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J Thromb Haemost. 2015 May;13(5):768-74. doi: 10.1111/jth.12873. Epub 2015 Mar 28.

Effects of airborne fine particles (PM2.5 ) on deep vein thrombosis admissions in the northeastern United States.

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Department of Geography and Environmental Development, Ben-Gurion University of the Negev, Beer Sheva, Israel.



Literature relating air pollution exposure to deep vein thrombosis (DVT) and pulmonary embolism (PE), despite biological plausibility, is sparse. No comprehensive study examining associations between both short- and long-term exposure to particulate matter (PM)2.5 and DVT or PE has been published. Using a novel PM2.5 prediction model, we study whether long- and short-term PM2.5 exposure is associated with DVT and PE admissions among elderly across the northeastern United States.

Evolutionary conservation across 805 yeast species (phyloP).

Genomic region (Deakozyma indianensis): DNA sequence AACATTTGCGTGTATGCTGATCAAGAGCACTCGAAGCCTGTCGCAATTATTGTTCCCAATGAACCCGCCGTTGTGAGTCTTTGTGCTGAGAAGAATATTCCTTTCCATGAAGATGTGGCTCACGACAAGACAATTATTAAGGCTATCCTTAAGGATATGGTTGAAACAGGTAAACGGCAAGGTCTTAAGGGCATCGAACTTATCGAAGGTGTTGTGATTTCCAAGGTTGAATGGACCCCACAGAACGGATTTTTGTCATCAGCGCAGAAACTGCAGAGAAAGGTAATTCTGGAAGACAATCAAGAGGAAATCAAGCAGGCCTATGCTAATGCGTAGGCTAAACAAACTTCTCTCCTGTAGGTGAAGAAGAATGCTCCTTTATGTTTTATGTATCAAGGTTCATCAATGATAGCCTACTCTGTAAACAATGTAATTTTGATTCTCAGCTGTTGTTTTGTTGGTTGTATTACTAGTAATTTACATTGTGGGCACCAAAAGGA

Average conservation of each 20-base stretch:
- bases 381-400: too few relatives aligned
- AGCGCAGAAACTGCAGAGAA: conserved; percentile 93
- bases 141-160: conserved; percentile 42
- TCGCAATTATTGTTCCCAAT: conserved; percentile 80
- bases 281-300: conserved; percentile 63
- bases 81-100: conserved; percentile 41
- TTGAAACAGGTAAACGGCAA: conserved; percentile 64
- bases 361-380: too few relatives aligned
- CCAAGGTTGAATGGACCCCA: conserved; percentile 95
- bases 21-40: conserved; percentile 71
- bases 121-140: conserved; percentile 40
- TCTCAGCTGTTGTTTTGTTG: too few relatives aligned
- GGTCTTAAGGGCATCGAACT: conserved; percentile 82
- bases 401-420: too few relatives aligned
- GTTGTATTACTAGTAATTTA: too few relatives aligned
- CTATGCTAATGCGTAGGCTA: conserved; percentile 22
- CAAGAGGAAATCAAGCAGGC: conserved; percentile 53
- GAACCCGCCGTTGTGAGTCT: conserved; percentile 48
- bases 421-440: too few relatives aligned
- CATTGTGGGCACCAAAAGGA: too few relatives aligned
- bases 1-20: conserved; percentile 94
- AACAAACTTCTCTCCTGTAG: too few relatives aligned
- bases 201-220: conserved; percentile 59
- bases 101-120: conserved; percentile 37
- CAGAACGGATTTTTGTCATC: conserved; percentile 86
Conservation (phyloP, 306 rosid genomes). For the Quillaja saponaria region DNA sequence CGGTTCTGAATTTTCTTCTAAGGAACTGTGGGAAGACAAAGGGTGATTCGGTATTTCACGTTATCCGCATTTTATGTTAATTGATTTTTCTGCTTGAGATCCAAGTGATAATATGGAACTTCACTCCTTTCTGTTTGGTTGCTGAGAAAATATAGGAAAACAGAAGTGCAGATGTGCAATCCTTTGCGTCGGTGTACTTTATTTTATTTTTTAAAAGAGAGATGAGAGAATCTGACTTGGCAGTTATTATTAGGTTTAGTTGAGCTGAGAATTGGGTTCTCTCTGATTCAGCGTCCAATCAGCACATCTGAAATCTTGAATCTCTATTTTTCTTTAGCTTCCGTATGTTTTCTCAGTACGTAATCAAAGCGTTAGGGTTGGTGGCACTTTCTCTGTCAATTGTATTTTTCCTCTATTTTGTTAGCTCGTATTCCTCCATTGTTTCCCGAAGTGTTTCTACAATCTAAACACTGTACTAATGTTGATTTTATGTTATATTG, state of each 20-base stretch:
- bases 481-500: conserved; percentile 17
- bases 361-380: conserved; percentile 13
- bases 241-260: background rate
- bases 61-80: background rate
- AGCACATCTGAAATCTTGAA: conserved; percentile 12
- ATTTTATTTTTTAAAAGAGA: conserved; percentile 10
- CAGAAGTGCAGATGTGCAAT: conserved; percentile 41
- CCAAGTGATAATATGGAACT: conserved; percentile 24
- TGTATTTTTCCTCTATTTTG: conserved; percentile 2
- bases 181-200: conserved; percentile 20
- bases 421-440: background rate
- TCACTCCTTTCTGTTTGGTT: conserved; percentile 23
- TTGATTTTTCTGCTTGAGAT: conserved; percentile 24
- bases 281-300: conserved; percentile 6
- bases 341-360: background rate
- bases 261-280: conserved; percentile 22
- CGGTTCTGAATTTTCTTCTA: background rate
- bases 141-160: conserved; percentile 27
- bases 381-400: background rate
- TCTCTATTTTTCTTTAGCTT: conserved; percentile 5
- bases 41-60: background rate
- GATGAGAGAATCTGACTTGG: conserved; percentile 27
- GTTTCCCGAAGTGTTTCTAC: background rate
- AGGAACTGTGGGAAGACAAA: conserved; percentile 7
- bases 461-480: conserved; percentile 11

We estimated daily exposure of PM2.5 in each ZIP code. We investigated the long- and short-term effects of PM2.5 on DVT and PE hospital admissions. There were 453,413 DVT and 151,829 PE admissions in the study. For short-term exposure, we performed a case crossover analysis matching month and year and defined the hazard period as lag 01 (exposure of day of admission and previous day). For the long-term association, we used a Poisson regression.


A 10-μg m(-3) increase in short-term exposure was associated with a 0.63% increase in DVT admissions (95% confidence interval [CI] = 0.03% to 1.25%) and a 6.98% (95% CI = 5.65% to 8.33%) increase in long-term exposure admissions. For PE, the associated risks were 0.38% (95% CI = -0.68% to 1.25%) and 2.67% (95% CI = 5.65% to 8.33%). These results persisted when analyses were restricted to location-periods meeting the current Environmental Protection Agency annual standard of 12 μg m(-3) .


Our findings showed that PM2.5 exposure was associated with DVT and PE hospital admissions and that current standards are not protective of this result.


air pollution; deep vein thrombosis; environment; epidemiology; public health; venous thrombosis

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